CONCLUSION: Pain appears to be prevalent and significantly affects quality of life in HF patients. Adequate pain assessment and management should be an integral part of chronic heart failure management.
Heart failure; Pain; Symptoms; Therapy; Palliative care
The use of methamphetamine (MA) has increased in recent years, and is a major health concern throughout the world. The use of MA has been associated with an increased risk of acquiring HIV-1, along with an increased probability of the acquisition of various sexually transmitted infections. In order to determine the potential effects of MA exposure in the context of an infectious agent, U937 macrophages were exposed to various combinations of MA and bacterial lipopolysaccharide (LPS). Treatment with MA alone caused significant increases in the levels of TNF-α, while treatment with both MA and LPS resulted in significant increases in TNF-α, IL-1β and the chemokine IL-8. The increases in cytokine or chemokine levels seen when cells were treated with both LPS and MA were generally greater than those increases observed when cells were treated with only LPS. Treatment with chemical inhibitors demonstrated that the signal transduction pathways including NF-kB, MAPK, and PI3-Akt were involved in mediating the increased inflammatory response. As discussed in the paper, these pathways appear to be utilized by both MA and LPS, in the induction of these inflammatory mediators. Since these pathways are involved in the induction of inflammation in response to other pathogens, this suggests that MA-exacerbated inflammation may be a common feature of infectious disease in MA abusers.
Methamphetamine (MA) is one of the commonly used illicit drugs and the central nervous system toxicity of MA is well documented. The mechanisms contributing to this toxicity have not been fully elucidated. In this study, we investigated the effect of MA on the expression levels of the proinflammatory cytokines/chemokines, IL-6 and IL-8 in an astrocytic cell line. The IL-6 and IL-8 RNA levels were found to increase by 4.6 ± 0.2 fold and 3.5 ± 0.2 fold, respectively, after exposure to MA for three days. Exposure of astrocytes to MA for 24 hours also caused increased expression of IL-6 and IL-8 at the level of both RNA and protein. The potential involvement of the nuclear factor-Kappa B (NF-κB) pathway was explored as one of the possible mechanism(s) responsible for the increased induction of IL-6 and IL-8 by MA. The MA-mediated increases in IL-6 and IL-8 were significantly abrogated by SC514. We also found that exposure of astrocytes to MA results in activation of NF-κB through the phosphorylation of IκB-α, followed by translocation of active NF-κB from the cytoplasm to the nucleus. In addition, treatment of cells with a specific inhibitor of metabotropic glutamate receptor-5 (mGluR5) revealed that MA-mediated expression levels of IL-6 and IL-8 were abrogated by this treatment by 42.6 ± 5.8% and 65.5 ± 3.5%, respectively. Also, LY294002, an inhibitor of the Akt/PI3K pathway, abrogated the MA-mediated induction of IL-6 and IL-8 by 77.9 ± 6.6% and 81.4 ± 2.6%, respectively. Thus, our study demonstrates the involvement of an NF-κB-mediated signaling mechanism in the induction of IL-6 and IL-8 by MA. Furthermore, we showed that blockade of mGluR5 can protect astrocytes from MA-mediated increases of proinflammatory cytokines/chemokines suggesting mGluR5 as a potential therapeutic target in treating MA-mediated neurotoxicity.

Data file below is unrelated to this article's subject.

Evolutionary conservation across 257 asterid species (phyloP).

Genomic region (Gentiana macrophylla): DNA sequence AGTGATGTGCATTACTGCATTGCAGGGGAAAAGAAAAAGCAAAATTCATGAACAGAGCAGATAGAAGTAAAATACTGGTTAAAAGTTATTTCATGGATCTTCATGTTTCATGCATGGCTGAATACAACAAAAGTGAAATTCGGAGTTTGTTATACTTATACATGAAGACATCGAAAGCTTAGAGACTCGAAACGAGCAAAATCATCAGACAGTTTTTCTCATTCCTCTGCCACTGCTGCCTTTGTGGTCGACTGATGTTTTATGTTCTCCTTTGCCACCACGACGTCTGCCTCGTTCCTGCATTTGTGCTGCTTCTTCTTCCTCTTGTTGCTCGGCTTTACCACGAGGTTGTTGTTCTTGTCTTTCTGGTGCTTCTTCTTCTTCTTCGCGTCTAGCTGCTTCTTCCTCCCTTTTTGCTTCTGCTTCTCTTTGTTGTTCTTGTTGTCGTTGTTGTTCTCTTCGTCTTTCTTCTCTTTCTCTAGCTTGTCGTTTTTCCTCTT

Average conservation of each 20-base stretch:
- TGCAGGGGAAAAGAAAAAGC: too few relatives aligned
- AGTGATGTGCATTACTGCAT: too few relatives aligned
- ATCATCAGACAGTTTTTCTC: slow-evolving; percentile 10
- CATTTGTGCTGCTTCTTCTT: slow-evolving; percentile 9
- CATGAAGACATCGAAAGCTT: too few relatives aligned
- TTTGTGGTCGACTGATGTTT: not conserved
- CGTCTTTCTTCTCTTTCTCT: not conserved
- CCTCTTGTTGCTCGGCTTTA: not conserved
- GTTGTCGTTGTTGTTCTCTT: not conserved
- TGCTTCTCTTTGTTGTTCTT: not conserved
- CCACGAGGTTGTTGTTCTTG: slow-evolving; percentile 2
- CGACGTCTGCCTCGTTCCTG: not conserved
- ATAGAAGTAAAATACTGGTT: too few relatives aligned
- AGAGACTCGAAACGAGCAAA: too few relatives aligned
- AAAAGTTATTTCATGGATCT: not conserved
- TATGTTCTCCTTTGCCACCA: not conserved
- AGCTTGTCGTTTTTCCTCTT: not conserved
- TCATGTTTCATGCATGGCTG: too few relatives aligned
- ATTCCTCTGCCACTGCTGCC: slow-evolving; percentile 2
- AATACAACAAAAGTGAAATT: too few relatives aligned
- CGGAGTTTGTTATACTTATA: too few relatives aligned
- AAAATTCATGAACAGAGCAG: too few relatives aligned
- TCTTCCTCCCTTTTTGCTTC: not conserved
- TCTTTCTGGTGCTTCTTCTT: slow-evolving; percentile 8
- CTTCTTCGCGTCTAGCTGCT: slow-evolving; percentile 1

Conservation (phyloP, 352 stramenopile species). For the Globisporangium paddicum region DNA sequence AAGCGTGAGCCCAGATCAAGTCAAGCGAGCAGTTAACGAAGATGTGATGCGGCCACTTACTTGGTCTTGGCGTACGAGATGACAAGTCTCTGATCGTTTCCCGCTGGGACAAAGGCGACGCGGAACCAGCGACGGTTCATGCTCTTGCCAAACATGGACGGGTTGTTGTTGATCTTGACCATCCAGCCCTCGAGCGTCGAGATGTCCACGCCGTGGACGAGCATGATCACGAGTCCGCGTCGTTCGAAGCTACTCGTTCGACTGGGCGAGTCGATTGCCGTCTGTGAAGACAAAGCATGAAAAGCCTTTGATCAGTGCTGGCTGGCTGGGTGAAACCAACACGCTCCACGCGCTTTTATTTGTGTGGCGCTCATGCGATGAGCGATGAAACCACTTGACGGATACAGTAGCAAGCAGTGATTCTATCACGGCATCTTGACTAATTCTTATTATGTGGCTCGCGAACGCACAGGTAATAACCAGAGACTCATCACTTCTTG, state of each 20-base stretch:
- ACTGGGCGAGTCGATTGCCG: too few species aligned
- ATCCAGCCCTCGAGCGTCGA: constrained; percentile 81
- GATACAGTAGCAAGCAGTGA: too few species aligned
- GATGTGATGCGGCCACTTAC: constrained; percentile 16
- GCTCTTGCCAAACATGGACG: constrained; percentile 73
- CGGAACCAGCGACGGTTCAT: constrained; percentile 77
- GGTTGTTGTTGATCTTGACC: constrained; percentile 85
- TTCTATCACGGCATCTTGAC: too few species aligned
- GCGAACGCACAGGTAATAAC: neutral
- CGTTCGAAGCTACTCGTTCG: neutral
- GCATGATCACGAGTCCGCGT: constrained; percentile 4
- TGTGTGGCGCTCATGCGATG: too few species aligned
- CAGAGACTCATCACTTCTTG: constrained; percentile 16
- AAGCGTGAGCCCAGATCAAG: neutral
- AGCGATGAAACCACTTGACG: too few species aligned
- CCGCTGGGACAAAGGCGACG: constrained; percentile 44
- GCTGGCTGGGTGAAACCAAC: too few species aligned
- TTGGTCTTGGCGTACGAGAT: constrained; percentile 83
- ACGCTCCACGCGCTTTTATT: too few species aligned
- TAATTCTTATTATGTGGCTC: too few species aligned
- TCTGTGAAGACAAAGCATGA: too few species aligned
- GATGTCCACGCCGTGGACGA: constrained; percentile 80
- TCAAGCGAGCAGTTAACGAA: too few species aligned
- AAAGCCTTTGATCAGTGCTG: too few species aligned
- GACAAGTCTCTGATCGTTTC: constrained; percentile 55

gp120; IL-8; Astrocytes; NF-kB; siRNA
pancreatitis; alcoholic cirrhosis; pseudoaneurysms
Due to very less bioavailability (20%) of Rosuvastatin calcium, an attempt was made to develop and optimize microemulsion formulation. Capmul MCM, Tween 20 and PEG 400 were selected as oil, surfactant and cosurfactant respectively as the drug is having higher solubility in them. 3:1% w/w S:CoS was selected as it gave higher microemulsion area. Optimized batch (ME-1) was selected having 5% Capmul MCM, 50% Tween 20:PEG 400 and 45% water based on evaluation parameters globule size, zeta potential, PDI, % transmittance.
Microemulsion; bioavailability; solubility enhancement
Acute dacryoadenitis is an uncommon condition that involves inflammation of the lacrimal gland. In rare instances, dacryoadenitis may be bilateral. A delay in proper treatment of an otherwise simple case of dacryoadenitis may lead to significant soft tissue morbidity such as cellulitis, lacrimal gland abscess, or orbital abscess. We report the case of a 24-year-old male who presented to the emergency department with acute bilateral dacryoadenitis. The patient's symptoms did not respond to oral antibiotics and he subsequently required admission for intravenous antibiotics. During his hospitalization the patient had diagnostic testing to try to determine the etiology for his symptoms. The unique aspects of managing a case of bilateral dacryoadenitis as well as treatment recommendations are discussed in this case report.
Dacryoadenitis; eye diseases; lacrimal apparatus diseases